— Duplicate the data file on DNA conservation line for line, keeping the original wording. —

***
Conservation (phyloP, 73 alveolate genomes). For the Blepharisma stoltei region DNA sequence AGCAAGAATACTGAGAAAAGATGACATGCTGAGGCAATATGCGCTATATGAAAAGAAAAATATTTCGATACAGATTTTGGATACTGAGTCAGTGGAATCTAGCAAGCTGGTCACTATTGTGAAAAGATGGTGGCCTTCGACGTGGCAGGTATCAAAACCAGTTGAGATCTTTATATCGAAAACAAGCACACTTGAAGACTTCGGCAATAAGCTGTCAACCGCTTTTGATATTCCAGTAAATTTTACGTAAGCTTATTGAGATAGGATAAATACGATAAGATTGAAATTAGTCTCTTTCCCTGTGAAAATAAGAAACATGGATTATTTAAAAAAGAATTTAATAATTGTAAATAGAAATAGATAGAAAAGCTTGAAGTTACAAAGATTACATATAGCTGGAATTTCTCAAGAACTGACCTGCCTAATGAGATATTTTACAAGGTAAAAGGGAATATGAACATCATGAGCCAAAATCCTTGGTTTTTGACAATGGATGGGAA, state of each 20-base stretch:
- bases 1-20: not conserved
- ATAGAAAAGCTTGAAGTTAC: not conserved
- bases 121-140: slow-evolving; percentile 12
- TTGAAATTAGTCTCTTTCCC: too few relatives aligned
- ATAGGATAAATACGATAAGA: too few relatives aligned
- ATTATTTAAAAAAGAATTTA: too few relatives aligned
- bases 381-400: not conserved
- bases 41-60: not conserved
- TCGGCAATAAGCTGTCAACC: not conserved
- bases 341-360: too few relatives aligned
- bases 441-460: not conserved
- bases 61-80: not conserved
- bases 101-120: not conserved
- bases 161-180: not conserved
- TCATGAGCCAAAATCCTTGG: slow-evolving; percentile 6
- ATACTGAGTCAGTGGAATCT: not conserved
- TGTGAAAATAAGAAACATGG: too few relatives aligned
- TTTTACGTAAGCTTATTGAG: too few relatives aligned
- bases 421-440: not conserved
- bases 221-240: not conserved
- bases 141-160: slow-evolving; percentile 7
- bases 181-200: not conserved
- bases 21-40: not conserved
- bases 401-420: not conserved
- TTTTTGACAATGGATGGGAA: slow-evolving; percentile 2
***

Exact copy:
Conservation (phyloP, 73 alveolate genomes). For the Blepharisma stoltei region DNA sequence AGCAAGAATACTGAGAAAAGATGACATGCTGAGGCAATATGCGCTATATGAAAAGAAAAATATTTCGATACAGATTTTGGATACTGAGTCAGTGGAATCTAGCAAGCTGGTCACTATTGTGAAAAGATGGTGGCCTTCGACGTGGCAGGTATCAAAACCAGTTGAGATCTTTATATCGAAAACAAGCACACTTGAAGACTTCGGCAATAAGCTGTCAACCGCTTTTGATATTCCAGTAAATTTTACGTAAGCTTATTGAGATAGGATAAATACGATAAGATTGAAATTAGTCTCTTTCCCTGTGAAAATAAGAAACATGGATTATTTAAAAAAGAATTTAATAATTGTAAATAGAAATAGATAGAAAAGCTTGAAGTTACAAAGATTACATATAGCTGGAATTTCTCAAGAACTGACCTGCCTAATGAGATATTTTACAAGGTAAAAGGGAATATGAACATCATGAGCCAAAATCCTTGGTTTTTGACAATGGATGGGAA, state of each 20-base stretch:
- bases 1-20: not conserved
- ATAGAAAAGCTTGAAGTTAC: not conserved
- bases 121-140: slow-evolving; percentile 12
- TTGAAATTAGTCTCTTTCCC: too few relatives aligned
- ATAGGATAAATACGATAAGA: too few relatives aligned
- ATTATTTAAAAAAGAATTTA: too few relatives aligned
- bases 381-400: not conserved
- bases 41-60: not conserved
- TCGGCAATAAGCTGTCAACC: not conserved
- bases 341-360: too few relatives aligned
- bases 441-460: not conserved
- bases 61-80: not conserved
- bases 101-120: not conserved
- bases 161-180: not conserved
- TCATGAGCCAAAATCCTTGG: slow-evolving; percentile 6
- ATACTGAGTCAGTGGAATCT: not conserved
- TGTGAAAATAAGAAACATGG: too few relatives aligned
- TTTTACGTAAGCTTATTGAG: too few relatives aligned
- bases 421-440: not conserved
- bases 221-240: not conserved
- bases 141-160: slow-evolving; percentile 7
- bases 181-200: not conserved
- bases 21-40: not conserved
- bases 401-420: not conserved
- TTTTTGACAATGGATGGGAA: slow-evolving; percentile 2